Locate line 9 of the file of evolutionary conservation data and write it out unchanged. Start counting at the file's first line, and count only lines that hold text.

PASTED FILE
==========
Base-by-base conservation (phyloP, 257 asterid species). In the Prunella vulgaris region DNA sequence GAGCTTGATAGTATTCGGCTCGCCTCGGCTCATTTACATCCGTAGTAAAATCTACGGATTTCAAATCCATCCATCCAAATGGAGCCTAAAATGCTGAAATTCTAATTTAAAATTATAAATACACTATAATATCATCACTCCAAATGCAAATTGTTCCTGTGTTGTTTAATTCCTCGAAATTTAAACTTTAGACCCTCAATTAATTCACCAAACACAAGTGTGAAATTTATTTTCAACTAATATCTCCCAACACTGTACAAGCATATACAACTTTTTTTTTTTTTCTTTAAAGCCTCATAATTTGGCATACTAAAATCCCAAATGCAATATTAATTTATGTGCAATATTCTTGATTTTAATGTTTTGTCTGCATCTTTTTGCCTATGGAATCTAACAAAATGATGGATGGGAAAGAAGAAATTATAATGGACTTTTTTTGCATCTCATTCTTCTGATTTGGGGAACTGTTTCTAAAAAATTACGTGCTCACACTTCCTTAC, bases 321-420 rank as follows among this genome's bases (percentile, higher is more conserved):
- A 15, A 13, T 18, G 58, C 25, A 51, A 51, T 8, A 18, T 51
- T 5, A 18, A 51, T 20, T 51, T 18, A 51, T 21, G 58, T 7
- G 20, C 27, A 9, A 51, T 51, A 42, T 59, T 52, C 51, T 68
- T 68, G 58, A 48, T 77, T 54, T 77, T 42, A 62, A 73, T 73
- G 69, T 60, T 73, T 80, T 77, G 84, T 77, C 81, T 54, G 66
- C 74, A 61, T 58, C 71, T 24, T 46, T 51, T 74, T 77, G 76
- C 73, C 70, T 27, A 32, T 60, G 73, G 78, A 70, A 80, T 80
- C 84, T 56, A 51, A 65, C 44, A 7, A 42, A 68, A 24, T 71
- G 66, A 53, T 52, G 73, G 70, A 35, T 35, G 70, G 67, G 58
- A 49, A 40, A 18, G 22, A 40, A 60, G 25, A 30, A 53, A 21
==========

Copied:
- C 84, T 56, A 51, A 65, C 44, A 7, A 42, A 68, A 24, T 71